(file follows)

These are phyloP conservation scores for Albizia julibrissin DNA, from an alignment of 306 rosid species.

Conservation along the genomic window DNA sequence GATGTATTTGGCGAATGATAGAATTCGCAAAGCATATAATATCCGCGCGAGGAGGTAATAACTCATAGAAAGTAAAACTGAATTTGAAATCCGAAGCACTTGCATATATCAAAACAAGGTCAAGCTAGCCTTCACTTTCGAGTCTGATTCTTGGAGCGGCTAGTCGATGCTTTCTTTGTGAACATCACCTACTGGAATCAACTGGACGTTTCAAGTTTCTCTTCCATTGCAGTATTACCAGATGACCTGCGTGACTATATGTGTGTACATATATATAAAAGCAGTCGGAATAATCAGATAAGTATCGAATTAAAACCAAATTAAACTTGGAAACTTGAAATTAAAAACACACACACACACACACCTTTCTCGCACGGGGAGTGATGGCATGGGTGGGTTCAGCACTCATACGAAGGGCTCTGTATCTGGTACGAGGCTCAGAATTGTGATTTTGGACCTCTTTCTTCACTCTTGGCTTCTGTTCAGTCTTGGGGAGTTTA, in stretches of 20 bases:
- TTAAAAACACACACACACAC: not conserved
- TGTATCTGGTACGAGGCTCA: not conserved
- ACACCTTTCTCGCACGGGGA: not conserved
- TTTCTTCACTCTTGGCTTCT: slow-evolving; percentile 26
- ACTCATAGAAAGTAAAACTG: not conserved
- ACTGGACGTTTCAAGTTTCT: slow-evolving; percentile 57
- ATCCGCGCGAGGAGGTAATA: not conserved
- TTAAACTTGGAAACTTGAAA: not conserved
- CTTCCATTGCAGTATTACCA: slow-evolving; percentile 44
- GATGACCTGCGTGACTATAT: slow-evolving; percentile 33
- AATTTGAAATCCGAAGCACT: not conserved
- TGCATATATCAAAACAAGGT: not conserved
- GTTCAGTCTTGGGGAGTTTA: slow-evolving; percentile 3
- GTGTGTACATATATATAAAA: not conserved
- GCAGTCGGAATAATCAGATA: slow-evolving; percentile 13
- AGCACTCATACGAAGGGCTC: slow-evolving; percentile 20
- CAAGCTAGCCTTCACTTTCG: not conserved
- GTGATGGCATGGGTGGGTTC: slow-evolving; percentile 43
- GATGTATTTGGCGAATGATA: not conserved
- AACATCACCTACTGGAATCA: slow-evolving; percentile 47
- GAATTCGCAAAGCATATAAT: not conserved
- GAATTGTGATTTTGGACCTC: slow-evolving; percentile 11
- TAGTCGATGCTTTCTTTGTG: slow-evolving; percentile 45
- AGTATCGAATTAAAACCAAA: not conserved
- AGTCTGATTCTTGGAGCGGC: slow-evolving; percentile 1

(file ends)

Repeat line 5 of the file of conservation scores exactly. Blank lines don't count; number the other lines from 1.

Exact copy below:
- ACACCTTTCTCGCACGGGGA: not conserved